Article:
CHARLESTON, W.Va. (AP) — A woman is suing the federal government over the 2018 death of her husband from a wrongful insulin injection at a West Virginia veterans hospital.
Norma Shaw’s lawsuit is the second one filed against Veteran Affairs Secretary Robert Wilkie in the past month involving the Louis A. Johnson VA Medical Center in Clarksburg. Both suits allege a “widespread system of failures” at the hospital.
Shaw filed the federal lawsuit Monday in the death of her husband, George Nelson Shaw Sr., an 81-year-old retired member of the Air Force.
Federal prosecutors have said they are probing the deaths of up to 11 patients at the hospital.
Norma Shaw’s lawsuit said her husband was admitted to the hospital on March 22, 2018, for lower extremity swelling, fatigue, weakness and shortness of breath. He died on April 10, 2018. A physician determined the cause of death was heart disease and advanced dementia but did not make a mandatory referral to a state medical examiner for an autopsy.
Nine months later, his body was disinterred. An autopsy performed at an air base in Dover, Delaware, found four insulin injection sites on both arms and one leg. His death was ruled a homicide, the lawsuit said.
It said no physician order was issued for the injections and that the hospital failed to securely store insulin and prevent its access by unauthorized personnel. It alleges an employee who administered the injection was not qualified to be a nursing assistant and that hospital staff failed to take appropriate action to stop the employee from giving the shots.
It also said similar sudden deaths occurred on at least seven other occasions from July 2017 to June 2018.
Clarksburg VA hospital spokesman Wesley Walls declined comment on the lawsuit Wednesday. Walls has said after the hospital discovered the allegations, it had “fired the individual at the center of them.”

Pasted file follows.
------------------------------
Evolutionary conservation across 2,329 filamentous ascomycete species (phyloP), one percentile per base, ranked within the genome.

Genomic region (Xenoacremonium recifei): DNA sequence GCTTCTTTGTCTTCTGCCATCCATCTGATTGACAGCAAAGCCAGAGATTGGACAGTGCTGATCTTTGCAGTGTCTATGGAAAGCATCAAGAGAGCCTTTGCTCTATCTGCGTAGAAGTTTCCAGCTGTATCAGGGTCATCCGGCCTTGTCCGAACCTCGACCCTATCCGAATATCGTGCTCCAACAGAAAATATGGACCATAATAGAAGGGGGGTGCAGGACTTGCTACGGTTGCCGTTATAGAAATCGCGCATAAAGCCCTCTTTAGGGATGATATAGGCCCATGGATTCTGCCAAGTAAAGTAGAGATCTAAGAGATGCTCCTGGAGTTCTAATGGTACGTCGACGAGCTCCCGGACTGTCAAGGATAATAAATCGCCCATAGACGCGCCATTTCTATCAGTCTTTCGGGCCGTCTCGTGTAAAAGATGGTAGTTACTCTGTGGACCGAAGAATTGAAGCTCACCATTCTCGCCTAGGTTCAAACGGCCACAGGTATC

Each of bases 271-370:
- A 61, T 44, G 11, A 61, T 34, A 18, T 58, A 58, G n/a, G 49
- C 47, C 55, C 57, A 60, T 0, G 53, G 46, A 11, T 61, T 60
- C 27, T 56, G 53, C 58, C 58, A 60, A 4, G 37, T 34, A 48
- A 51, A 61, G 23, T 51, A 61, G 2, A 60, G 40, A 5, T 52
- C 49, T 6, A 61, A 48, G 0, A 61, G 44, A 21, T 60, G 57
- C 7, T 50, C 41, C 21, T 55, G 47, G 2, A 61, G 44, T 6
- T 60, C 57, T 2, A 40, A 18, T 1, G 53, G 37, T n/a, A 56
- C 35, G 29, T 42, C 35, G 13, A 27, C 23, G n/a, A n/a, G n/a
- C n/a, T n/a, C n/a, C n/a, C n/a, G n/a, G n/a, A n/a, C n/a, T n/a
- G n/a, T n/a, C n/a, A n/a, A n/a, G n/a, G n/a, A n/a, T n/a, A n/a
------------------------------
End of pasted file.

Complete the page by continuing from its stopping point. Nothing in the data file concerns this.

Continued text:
The lawsuit also said hospital and Veterans Affairs leadership failed to investigate and document the factors that led to the other deaths and failed to notify patients and families about the unexplained pattern of events that could have prevented future deaths, including Shaw’s.
The lawsuit, first reported by the Charleston Gazette-Mail, seeks unspecified damages.
It was filed by Charleston attorney Tony O’Dell, who also filed a notice of a pending lawsuit in October with the Department of Veterans Affairs in the 2018 death of John William Hallman. The notice said the 87-year-old Navy veteran died at the Clarksburg hospital in 2018 from an insulin shot he did not need and caused his blood sugar to spike.
The first lawsuit involving the insulin shots was filed last month by Melanie Proctor in the death of her 82-year-old father, former Army Sgt. Felix Kirk McDermott. That death also has been ruled a homicide.
U.S. Sen. Joe Manchin of West Virginia has said the VA inspector general told his office about the opening of a medical and criminal investigation of the hospital in July 2018, after at least nine patients were diagnosed with unexplained low blood sugar.
The VA is the government’s second-largest department, responsible for 9 million military veterans.